Praying for storms

‘In such a world of conflict, a world of victims and executioners, it is the job of thinking people not to the side with the executioners.’
Albert Camus

Like every imperial power, Israel craves nemeses; it urgently requires opposing forces within and without, for it is through their existence blatantly offensive and brutally expansionist militarism transmogrifies into self-preservation, and hegemony mutates into threatened survival.

Since its creation in 1948, the state of Israel has depended on a constant flow of opponents to which ultimate responsibility for its own reprehensible activities can be apportioned. Externally, neighbours Turkey, Egypt, Libya, Jordan, Lebanon, Syria, Saudi Arabia, and Iraq have all at some point in time served as public enemy numero uno for the Israeli state, in some cases more than once. Now, however, these adversaries have been neutralised, placated or reduced to smouldering rubble through infighting, civil war and Western intervention. With no obvious regional threats left, the Israeli government has been reduced to manufacturing non-existent ones.

For instance, in 1992 Benjamin Netanyahu informed the Knesset Iran was “3–5 years away” from acquiring nuclear weapons, an event that would “presage catastrophic consequences for all mankind.” In the two decades since, Netanyahu has made roughly the same prognostication at nigh-on annual intervals(occasionally relying on ludicrous diagramsto get the point across) — and the deadline for Iran’s acquisition of nuclear weapons has elapsed many times over, to no result.

The Ideal Enemy

Internally, successive ‘terrorist’ organisations such as the PLO, Fatah and Hamas have battled against Israeli enlargement to increasingly diminishing returns. Hamas in particular is so ideal a foe that if it did not exist, it would be necessary for Israel to invent it (and there is evidence to suggest the organisation was at least in-part created by the Israeli state).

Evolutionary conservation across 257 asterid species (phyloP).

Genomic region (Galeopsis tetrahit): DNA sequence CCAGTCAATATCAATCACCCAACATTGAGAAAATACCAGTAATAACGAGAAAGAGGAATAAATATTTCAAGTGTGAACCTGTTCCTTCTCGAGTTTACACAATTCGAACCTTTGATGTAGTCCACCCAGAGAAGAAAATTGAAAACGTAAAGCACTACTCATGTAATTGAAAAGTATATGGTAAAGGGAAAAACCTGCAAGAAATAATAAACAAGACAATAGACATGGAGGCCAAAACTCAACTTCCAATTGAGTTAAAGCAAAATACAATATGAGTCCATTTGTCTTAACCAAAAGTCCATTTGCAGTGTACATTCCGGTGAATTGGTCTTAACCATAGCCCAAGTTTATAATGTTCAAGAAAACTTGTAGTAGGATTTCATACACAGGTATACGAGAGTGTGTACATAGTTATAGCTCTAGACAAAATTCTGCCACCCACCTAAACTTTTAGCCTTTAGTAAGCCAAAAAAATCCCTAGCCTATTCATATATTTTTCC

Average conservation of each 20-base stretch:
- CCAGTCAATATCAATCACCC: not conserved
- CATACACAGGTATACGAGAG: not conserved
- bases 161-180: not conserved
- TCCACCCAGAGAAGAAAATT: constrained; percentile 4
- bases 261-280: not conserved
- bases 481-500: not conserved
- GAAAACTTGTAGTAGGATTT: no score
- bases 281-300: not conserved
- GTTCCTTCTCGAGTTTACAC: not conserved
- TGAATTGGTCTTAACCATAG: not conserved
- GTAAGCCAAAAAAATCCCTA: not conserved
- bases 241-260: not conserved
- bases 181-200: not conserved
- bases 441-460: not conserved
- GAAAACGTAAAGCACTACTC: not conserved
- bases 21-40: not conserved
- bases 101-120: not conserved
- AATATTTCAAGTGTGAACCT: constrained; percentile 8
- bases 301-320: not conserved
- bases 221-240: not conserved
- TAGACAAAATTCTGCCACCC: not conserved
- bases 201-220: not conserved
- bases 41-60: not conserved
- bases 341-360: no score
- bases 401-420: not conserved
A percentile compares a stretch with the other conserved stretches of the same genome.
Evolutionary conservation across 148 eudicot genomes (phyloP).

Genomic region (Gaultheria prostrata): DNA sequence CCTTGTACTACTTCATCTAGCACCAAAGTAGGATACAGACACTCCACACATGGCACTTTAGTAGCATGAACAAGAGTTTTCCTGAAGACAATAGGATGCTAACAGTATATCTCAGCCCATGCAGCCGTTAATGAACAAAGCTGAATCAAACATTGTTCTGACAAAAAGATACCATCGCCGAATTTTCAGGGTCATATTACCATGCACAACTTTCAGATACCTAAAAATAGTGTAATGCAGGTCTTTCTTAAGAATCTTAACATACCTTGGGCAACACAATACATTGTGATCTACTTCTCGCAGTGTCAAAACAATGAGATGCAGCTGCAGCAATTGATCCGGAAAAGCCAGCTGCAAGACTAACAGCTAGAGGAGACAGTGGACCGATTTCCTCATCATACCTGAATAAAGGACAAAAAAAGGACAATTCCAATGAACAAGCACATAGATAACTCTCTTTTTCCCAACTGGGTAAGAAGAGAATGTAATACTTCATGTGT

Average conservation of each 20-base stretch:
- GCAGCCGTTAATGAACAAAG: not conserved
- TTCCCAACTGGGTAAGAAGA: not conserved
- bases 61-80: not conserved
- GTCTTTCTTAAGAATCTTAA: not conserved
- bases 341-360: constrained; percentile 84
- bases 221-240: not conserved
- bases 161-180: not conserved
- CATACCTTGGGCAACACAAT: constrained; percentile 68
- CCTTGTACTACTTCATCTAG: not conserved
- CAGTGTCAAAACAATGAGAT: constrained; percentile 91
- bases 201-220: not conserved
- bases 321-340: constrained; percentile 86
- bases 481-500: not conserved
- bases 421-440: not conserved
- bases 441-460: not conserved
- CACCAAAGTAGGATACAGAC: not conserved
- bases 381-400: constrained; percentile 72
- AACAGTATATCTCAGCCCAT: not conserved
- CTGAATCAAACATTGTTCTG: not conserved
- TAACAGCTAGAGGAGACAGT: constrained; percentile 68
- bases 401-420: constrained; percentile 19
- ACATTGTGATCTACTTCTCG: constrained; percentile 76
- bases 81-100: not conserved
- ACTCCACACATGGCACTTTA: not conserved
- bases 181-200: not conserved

Conversely, if Norman Finkelstein didn’t exist, it would certainly be necessary for supporters of the Palestinian cause to invent him, too — although, even the most ingenious proponent would be hard pressed to conceive a more perfect critic of Israel than he. Born to Jewish parents who survived both the Warsaw Ghetto and Nazi concentration camps, Finkelstein has since 1980 documented Israel’s gluttonous digestion of Palestine in grisly detail, and dedicated himself to eviscerating the barrage of propaganda inexorably peddled in defence of Israel’s actions, both by the government of Israel and its fawning apologists. Articulate, dauntless, untiring and, somehow, resolutely reasonable, he has proved himself a most troublesome antagonist.

For those who oppose Israeli policy, following developments in the ongoing war against Palestine is much akin to Chinese Water Torture; it is easy to feel as if one is being driven mad by the certainty and constancy of it all. Almost every day, catastrophic new developments explode out of the West Bank, imbuing woe, and promising more to come; it makes one wonder whether deadening the senses via continual grief overload is a determined objective of the IDF. Yet, despite this disheartening cavalcade, Finkelstein has the resilience, and the optimism, not to desert the Palestinian cause.

One particularly savage development came last summer, when Israel carried out a sustained assault on Gaza dubbed ‘Operation Protection Edge’; more than 2,000 Palestinians were killed (a quarter of them children). Commenting on results of the carnage, Dr. Sara Roy described Gazan society as ‘reduced to almost complete aid dependence’, and the wider Palestinian economy ‘all but destroyed’.

While it may have offered little relief to the Palestinians left dead, displaced and more damaged than ever before, the response to the attack in Western countries was unprecedented; thousands took to the streets with very little warning to voice their denunciation of Israel’s atrocities, and even the UK media — demonstrably dominated by a pro-Israel bias– was moved to deplore them.

Evidently, Israel’s conduct during the episode sailed so close to utter madness many were moved to action for the first time. However, insane as Israel’s actions seemed to rational and just people, Finkelstein understands that beneath the absurdity of it all skulks a depraved logic of a kind. Hence his latest work, Method and Madness, surveys the wreckage of ‘Operation Protective Edge’, and extensively probes the context of the tragedy.

The story starts in 2008 with Operation Cast Lead (a skirmish between the IDF and Hamas that claimed the lives of 1,417 Palestinians, and seriously wounded a further 5,303), before moving onto the ‘Goldstone Report’ (a United Nations inquiry into the Operation that concluded the Israeli military purposely targets civilians), then segueing into the infamous attack on the humanitarian flotilla by the IDF in 2010.